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Why do people design for IE first? I don't get it!
I view the page in IE, but I sure don't use it as the corner stone of any development.
There are two types of customers:
1. Those who care about Feng Shui
2. Those who don't give a darn if it's Feng Shui or not.
If you don't develop using Feng Shui, you lose out on the people who care about Feng Shui.
If you do develop using Feng Shui, you lose out on nothing.
Might as well cover all bases no? It's not that tough to write valid code.
Can anyone give us an example of any W3C validated code that does not work on all IE and NN and Opera browsers?
The reasons it doesn't work in IE is
1) there's an xml-declaration at the start of the document, which triggers IE6 quirks mode
2) the server sends the documents as application/xhtml+xml which is the recommended way, but IE6 only understands text/html.
Except from the use of -moz-border-radius, the css *is* valid. I dared use it because w3c has a border-radius on the drawing-board for css3
On Mac OS X
- IE5.2 wants to download the page, and won't display it at all
- Opera 6.2 doesn't apply the style-sheet
I do it all the time. Just because it validates, doesn't mean it won't need tweaking. I validate most everything, but it's pretty easy to make a layout that validates and breaks. (Usually pretty simple to fix though.) If only I were experienced enough to code around all the pitfalls:(
Validation alone is insufficient to ensure that a page works. This page [in-solutions.net] for example, wouldn't work even if it validated, because the author failed to understand how whitespace in elements affects their width.
This second problem affects me constantly with IE. I cannot, for example, design a site that uses a fixed CSS menu without a hack or some browser sniffing, because IE does not understand that property. Nor can I use many CSS2 selectors. The CSS might be perfectly valid, but that doesn't help me. I cannot rely on the <abbr> tag, for example, because IE doesn't support it, even though it is valid XHTML. Neither Firebird, IE nor Opera seem to suppport the longdesc attribute for images.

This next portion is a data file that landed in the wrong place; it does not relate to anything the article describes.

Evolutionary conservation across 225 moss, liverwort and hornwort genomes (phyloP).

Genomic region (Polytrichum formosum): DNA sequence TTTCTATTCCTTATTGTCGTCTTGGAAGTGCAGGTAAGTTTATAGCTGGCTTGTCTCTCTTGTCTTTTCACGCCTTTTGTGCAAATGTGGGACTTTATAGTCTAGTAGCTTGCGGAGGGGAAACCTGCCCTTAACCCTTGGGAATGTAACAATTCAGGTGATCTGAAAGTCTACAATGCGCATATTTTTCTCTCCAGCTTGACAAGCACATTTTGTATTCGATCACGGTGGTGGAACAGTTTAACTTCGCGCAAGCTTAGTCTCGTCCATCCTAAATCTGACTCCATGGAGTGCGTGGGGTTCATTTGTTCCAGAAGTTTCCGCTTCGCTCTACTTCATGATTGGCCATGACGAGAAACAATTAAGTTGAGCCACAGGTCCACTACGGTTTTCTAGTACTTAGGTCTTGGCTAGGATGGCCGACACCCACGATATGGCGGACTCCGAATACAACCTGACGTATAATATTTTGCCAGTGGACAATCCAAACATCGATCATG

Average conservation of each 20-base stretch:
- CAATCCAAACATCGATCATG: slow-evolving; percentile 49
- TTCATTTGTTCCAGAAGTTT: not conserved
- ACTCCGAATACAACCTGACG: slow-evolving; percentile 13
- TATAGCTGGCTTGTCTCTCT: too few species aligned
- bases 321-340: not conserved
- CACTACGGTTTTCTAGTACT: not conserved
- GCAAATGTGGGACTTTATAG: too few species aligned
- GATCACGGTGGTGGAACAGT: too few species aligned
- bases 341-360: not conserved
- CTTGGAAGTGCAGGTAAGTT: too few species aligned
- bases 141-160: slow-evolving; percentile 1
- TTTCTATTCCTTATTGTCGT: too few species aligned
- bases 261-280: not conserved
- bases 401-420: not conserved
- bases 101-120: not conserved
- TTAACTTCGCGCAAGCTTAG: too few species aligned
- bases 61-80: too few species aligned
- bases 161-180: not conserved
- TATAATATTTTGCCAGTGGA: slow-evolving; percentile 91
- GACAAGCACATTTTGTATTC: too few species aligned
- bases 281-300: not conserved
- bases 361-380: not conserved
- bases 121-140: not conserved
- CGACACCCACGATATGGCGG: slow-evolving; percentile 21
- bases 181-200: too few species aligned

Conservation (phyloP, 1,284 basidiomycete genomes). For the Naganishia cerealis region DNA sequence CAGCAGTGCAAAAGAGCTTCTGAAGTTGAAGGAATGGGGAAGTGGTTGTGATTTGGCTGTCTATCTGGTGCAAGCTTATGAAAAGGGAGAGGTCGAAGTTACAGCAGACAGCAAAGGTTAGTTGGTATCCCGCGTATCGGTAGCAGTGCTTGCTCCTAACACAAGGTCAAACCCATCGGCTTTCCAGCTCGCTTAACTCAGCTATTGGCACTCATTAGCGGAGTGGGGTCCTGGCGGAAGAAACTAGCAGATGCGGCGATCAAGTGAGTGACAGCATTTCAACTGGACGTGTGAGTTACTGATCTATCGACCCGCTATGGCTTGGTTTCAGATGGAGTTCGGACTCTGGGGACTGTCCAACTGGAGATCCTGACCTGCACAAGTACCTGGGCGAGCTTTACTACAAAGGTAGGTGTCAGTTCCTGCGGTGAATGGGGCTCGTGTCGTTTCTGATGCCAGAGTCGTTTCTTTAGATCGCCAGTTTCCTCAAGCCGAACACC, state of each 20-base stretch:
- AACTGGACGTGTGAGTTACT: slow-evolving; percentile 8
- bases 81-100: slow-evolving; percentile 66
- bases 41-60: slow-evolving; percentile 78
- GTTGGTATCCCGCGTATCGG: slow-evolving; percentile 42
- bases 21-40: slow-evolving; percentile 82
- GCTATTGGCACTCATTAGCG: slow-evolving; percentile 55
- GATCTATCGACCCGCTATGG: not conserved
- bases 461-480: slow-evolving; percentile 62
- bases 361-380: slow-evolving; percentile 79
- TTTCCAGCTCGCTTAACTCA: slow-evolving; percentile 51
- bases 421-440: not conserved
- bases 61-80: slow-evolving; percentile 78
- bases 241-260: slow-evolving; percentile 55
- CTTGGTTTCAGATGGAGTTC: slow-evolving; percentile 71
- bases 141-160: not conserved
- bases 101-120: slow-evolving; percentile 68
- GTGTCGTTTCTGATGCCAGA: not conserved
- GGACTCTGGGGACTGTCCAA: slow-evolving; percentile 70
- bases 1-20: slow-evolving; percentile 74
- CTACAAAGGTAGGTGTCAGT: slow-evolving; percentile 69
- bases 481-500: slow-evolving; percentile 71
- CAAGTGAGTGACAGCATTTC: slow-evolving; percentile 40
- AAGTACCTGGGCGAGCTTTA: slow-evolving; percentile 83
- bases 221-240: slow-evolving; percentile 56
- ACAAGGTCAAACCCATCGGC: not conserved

So now, as it always was, graceful degradation is key. I design my sites to work with the newest of everything from screen readers to the latest Firebird build, beginning with the best technology, and working down to the least capable. IE6 comes well down the list.
I do NOT test and fix for old browser versions in any significant way, however. I believe that one of the reasons M$ have gotten away with a broken browser for the last 5 years is that users cannot see the breakage. Users of my sites will see a perfect site in a fully standards-compliant browser, and a slightly less attractive (but perfectly functional) site in IE6. Screen-readers and text browsers will have no problems at all, not being able to see the CSS, which causes most of the problems. I provide a slightly customized help page for IE users that explains why the site looks slightly odd, and where they can download a copy of Firebird ;-)
So, to sum up, I can get away with slight breakage in IE and old browsers because my sites don't need to make money. Were I worried about that, I'd do everything the same, but add a patch CSS file at rendering time based on user agent.
Ha, I guess it's good to see a professional networking company do a web page the old way, too!